Before I begin to tell you why dark fiction and horror are so wonderful, perhaps you want to know who I am. Well, I’m going to tell you anyway.
I am Johnny Worthen. Next year I’ll release three different books from two different publishers and be a household name in some of my friend’s living rooms. “Why won’t Johnny leave?” they might be saying. “Has he been kicked out of his own house again?”
But now all my published works are dark.
My debut novel BEATRYSEL, an occult thriller/horror was released in 2013. It’s an adult look at the occult and the dark sides of love. If you don’t own it yet, rush on over to Amazon and get one. While you’re there, pick up DR. STUART’S HEART, it’s a little companion piece to BEATRYSEL. You’ll be glad you did. Go ahead. I’ll wait. Done? Good.
This year, my Young Adult Paranormal series, THE UNSEEN launched with the award winning, ELEANOR. It received a Gold Quill as the year’s best published young adult novel by the League of Utah Writers. The same group, having great taste but low standards, named me this year’s Writer of the Year. I got a plaque to prove it.
There is a monster in ELEANOR and thus it has found a horror following along with a young adult, literary, and familial audiences. It’s a great freaking book and if you don’t already own a copy, rush to a bookstore or back to Amazon and pick one up. I’ll wait. Go ahead. Do it. It’s a wonderful book and will go far to making you a better person for having read it. Got it? Good. I’ll continue.
I didn’t intend to be a horror writer when I wrote BEATRYSEL and ELEANOR. It just happened. I needed to push the bounds of fiction and horror was the way to do that. The edges of dark fiction are blurry and binding. Fear faced deeply, honestly, starkly and raw-ly must by definition be horror.
But that’s a lie. Horror is just a name. Genre is a completely made-up thing. It’s a label critics use to associate and book stores use to shelve. That’s it. Most bookstores I visit have actually taken horror out of its own shelf and put it with general fiction, science fiction, of if they’re really bright in ‘speculative fiction.’
Still we all must agree that horror is a thing, if only for the fact that it names a certain type of writing that has a physical effect on us. It and porno are the two types of fiction that can have measured physical responses to reading it. I’ve never tried writing porn; I’m no good at flash fiction (ba’da-ching!) but getting my heart rate up as tension builds and terrors — both real and imagined — seep into my consciousness is a thrilling experience I create and crave.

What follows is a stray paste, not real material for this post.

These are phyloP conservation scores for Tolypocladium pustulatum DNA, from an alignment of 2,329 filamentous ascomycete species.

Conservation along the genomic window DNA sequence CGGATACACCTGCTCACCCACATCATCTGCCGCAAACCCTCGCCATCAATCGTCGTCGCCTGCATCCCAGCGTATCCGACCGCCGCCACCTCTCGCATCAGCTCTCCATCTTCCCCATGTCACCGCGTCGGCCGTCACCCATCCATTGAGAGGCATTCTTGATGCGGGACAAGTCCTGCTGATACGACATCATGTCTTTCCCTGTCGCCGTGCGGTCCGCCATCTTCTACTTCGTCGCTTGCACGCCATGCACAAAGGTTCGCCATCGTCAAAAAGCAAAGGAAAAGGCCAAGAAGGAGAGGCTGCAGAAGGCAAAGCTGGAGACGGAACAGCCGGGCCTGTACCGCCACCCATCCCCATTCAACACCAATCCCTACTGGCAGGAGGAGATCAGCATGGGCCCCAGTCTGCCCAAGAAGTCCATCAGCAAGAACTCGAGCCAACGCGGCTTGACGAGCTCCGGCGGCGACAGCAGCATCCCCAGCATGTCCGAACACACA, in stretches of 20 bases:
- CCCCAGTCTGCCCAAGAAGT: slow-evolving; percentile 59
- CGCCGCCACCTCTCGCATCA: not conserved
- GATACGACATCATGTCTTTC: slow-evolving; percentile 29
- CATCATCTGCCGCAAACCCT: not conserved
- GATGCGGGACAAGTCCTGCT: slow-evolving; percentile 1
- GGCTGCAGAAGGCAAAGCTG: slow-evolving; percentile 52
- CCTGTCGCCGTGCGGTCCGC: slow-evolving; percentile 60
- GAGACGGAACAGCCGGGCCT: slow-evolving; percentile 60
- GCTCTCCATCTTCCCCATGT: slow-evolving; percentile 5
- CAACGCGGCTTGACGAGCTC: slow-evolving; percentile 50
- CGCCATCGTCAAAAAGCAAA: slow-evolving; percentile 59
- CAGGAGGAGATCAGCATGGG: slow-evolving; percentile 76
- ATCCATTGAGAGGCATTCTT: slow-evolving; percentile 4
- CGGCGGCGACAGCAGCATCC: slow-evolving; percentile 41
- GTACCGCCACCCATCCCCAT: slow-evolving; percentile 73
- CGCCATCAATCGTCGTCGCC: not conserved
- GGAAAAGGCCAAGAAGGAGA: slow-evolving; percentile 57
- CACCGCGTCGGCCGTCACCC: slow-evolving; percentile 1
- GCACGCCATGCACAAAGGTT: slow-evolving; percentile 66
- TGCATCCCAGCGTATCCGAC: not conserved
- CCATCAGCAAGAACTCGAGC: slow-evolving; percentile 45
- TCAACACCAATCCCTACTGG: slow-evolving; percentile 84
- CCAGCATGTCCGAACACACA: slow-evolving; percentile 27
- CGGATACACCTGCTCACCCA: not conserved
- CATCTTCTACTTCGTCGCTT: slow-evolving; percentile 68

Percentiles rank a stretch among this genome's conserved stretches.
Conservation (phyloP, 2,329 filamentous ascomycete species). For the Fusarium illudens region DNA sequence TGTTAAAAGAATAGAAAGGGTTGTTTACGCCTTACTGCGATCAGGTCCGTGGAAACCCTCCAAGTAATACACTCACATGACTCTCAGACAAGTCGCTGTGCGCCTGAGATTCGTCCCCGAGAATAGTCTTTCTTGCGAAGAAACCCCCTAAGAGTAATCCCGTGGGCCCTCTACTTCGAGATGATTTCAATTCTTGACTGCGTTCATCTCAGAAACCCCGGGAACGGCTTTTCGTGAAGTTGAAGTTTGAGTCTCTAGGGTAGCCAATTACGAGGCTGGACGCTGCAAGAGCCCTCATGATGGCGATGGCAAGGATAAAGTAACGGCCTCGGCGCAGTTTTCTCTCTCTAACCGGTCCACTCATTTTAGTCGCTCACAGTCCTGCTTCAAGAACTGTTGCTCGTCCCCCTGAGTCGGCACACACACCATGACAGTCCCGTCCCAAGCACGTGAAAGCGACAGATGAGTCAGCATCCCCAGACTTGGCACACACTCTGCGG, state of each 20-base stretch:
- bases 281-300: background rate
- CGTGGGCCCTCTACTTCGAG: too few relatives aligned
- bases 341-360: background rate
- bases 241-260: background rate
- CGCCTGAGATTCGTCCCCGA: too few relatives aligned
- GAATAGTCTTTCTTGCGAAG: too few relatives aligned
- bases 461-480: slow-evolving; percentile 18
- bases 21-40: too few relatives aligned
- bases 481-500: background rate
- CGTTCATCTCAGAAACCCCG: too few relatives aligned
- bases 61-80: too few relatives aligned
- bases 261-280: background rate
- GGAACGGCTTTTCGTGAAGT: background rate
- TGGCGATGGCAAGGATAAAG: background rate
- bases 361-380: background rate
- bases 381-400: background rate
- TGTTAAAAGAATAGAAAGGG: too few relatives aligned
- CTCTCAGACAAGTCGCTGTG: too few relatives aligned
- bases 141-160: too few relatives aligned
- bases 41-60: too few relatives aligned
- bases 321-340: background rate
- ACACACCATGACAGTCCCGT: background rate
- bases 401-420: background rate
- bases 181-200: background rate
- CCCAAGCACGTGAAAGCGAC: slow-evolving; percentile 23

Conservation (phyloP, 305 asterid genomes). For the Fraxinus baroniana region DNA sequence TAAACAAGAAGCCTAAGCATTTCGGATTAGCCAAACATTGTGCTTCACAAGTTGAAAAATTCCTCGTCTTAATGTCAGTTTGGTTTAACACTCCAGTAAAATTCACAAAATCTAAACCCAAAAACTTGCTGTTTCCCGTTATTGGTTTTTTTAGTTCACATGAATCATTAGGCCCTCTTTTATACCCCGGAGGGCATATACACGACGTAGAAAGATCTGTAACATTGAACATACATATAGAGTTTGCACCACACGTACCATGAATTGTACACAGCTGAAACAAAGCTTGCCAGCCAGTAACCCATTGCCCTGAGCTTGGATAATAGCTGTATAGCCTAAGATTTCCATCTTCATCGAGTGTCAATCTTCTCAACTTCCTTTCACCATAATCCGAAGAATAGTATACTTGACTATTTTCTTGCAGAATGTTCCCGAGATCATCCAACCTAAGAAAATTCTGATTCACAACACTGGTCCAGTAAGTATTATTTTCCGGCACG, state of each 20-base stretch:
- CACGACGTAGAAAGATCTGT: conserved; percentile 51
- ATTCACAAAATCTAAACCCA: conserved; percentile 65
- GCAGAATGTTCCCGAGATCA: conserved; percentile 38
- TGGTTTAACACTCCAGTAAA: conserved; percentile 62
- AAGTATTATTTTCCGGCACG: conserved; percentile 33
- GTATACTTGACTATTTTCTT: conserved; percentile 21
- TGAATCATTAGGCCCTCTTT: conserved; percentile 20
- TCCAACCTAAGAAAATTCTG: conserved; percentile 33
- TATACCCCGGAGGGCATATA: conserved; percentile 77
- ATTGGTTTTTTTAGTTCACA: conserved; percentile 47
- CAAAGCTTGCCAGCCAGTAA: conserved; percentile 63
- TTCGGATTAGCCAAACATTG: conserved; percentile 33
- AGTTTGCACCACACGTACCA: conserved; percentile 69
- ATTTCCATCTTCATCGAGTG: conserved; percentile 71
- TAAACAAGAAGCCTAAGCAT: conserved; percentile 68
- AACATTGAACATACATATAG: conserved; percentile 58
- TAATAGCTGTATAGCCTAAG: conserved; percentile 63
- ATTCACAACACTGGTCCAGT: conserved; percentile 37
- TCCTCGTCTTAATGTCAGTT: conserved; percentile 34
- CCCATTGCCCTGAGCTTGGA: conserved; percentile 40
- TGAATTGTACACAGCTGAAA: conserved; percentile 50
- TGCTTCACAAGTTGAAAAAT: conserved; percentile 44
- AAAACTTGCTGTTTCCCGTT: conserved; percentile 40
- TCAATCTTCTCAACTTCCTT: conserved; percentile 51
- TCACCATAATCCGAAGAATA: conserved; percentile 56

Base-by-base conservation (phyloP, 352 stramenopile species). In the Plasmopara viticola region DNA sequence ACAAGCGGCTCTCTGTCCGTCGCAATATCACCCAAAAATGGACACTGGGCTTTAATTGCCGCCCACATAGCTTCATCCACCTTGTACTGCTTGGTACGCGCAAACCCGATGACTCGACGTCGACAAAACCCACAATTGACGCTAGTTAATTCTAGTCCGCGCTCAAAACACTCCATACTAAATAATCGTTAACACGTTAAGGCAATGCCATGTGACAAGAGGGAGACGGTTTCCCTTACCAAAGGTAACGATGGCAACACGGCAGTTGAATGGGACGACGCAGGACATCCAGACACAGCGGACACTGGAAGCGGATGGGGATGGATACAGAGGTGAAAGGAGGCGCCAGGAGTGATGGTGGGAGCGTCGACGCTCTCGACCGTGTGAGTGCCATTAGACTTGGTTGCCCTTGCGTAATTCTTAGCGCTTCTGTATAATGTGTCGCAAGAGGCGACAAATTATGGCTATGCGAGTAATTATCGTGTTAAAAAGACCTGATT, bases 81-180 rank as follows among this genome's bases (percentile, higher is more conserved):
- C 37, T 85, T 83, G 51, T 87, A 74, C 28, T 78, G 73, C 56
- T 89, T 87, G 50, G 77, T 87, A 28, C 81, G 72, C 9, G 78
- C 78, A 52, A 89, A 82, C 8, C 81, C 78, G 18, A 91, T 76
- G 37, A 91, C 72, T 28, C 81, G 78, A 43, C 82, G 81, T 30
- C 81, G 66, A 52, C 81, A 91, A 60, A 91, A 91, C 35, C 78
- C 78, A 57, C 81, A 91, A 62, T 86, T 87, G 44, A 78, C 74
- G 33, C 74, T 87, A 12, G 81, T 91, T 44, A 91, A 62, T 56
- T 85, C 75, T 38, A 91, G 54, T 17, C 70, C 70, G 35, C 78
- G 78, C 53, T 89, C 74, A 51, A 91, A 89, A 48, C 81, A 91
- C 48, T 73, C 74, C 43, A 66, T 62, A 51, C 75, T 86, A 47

But horror goes beyond scares and tension. The best horror is an insidious stream of rationalization and twisted reality, a lingering feeling that is akin to a smothering blanket more than a knife edge. These are the dystopians (Hunger Games) and the invasions (War of the Worlds), the paranoids (Body Snatchers), the plagues (The Stand) and the hopelessnesses (The Road). These are the ones that seep into the imagination and linger. These are the ones where even after the victim has died, there is no respite.
These are intellectual horrors. Often and most pronounced, they are supernatural, but there are horrors enough in real life to go around. Disease, war and famine. The four horseman are as deadly and as present as ever. Perhaps it is these horrors we wish to escape in the pages of fictional ones.
In the ‘controlled’ context of a page, we can visit the dark stay and stay as long as we dare. We have only to look up to see the comfortable room around us to find security again, even if we see the colors are now a little darker than we remember them.
There’s an adage I know that compares one’s life to a tapestry. The dark threads are as important as the light ones in defining who we are. So too I believe is life and reality. Thus, dark fiction has its adherents rightfully so.
We can choose to shelter ourselves behind happy endings and uplifting fantasy, make a true escape from the world, or we can seize the darkness and make it a part of us. We can understand and recognize the yin and yang of the universe. We can celebrate the decay as we would growth, roil in fear to feel the life therein as acute as a joyful laugh. That is what dark fiction offers.
Someone, I think it was Chaplain, said that comedy is wide angle and tragedy is close-up. Horror is close-up.
That’s not to say that horror can’t have a happy ending, but it is decidedly optional and damn well better be deserved. Dark fiction with its open ends demands an honesty that other genres do not. Endings, good or bad, must be earned.
This is strange to say, I know. How can I, who write about demons and monsters, killers, and ghosts, argue for truth in these things? Well I can. And I am. A writer is one who tells the truth through lies, and in horror with its stretched realities and weird angles is really just exaggeration: close-ups.
We are emotional creatures, we humans. We love and we hate, we hope and we fear. Writers deal with all these, exploring the dark along with the light, facing their fears as well as realizing their hopes. It’s all part of the wonderful experience of life. There is a season to each of these things, and Fall, Autumn, Halloween, Samhain, as the Wiccans call it, or the Season of Witch by others, is most definitely a time for fear and wonder. It is time for the dead to speak and for the unspeakable to teach, and words to cast shadows while illuminating.
I welcome you to Fiction Vortex’s celebration of dark fiction and horror – October, 2014. Go buy my books and enjoy the chills here there and wherever you find them.
Blessed be and Happy Halloween!
Some of my links: